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Another anchorage for when the wind is in the north, and very pleasant it is too although it is a bit of a row to get ashore, maybe less at low tide but then a long walk carrying the dinghy. But it is worth it to examine the three large stone buildings which is just about all there is, other than the fine beach and the birds. No trees either. Pretty bleak when the sun isn’t shining, fabulous when it is.
First the old castle, once a ruin but restored in the late 20th century and privately owned by Nicholas and Lavinia Maclean-Bristol (founders of Project Trust). Indeed, the owners regard the small patch of grass between their fence and the foreshore as part of their ‘garden’ so don’t settle down there amongst the sheep poo and spent cartridges. It is a strange looking castle, essentially a tower house with something of a curtain wall all covered in very dull, but perhaps authentic, grey harling. Apparently there were originally no fireplaces, so it must have been hellish cold in winter. It was built by the MacLeans of Coll in the 15th century, altered in the late 16th and 17th centuries, but then abandoned in the 18th century when the MacLeans upgraded to an even stranger looking concoction next door, the new castle. Part of the strangeness of the old castle is that one is not used to seeing castles on Scottish beaches, they look better on rocky outcrops where they can be more easily defended. Indeed 'Pevsner' likens it to 'a heavily iced cake planted on the machair at the head of Loch Breacachadh'!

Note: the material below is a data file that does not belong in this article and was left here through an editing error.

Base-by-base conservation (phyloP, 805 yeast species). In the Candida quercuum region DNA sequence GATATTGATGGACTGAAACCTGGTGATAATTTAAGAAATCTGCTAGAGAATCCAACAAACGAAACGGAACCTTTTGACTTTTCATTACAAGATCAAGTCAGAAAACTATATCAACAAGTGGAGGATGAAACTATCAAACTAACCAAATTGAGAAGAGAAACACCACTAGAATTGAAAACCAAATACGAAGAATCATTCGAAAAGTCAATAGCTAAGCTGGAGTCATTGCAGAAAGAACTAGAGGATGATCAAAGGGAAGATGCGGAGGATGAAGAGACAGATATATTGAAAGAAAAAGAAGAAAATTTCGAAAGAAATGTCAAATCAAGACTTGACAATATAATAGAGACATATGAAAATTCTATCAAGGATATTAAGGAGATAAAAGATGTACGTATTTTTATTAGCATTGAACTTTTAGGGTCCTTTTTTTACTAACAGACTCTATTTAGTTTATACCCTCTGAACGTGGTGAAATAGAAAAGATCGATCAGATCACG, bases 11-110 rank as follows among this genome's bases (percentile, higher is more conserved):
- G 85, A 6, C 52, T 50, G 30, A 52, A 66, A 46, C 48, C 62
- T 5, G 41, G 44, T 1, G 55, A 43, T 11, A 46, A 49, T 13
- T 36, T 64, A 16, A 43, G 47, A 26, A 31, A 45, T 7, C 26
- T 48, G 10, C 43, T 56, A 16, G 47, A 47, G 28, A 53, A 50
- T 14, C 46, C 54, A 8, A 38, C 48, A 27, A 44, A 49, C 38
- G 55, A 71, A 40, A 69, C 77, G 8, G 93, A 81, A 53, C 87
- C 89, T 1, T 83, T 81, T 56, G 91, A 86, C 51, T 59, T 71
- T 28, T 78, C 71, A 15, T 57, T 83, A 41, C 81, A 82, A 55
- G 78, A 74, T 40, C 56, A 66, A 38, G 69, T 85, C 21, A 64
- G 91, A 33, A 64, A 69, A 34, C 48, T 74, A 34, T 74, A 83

New Breacachadh Castle just up the hill is an 18th century mansion with wings which was then made ridiculous in the 19th century by the addition of a fourth floor with crenellated parapets and round corner turrets. Indeed Dr Johnson described it in 1773 as 'a tradesman's box'! It is now falling to bits but an ever hopeful person has been attempting restoration. However, in 2016 it was up for sale for maybe another hopeful person to take on the impossible, at £450 000. It is hard not to wish the whole lot couldn’t just be taken apart and the stone used for something far nicer, but you never know it may turn out fine.
Like, for example, by far the most attractive of the three constructions, the late 18th century farm steading, a delightful collection of buildings now being restored by I believe a group of five co-owners. A charming addition and complement to the landscape, not a foolish erection like the new castle.
You will find the birds — corncrakes etc — on the RSPB reserve just to the north west of the anchorage.
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The new castle
The old castle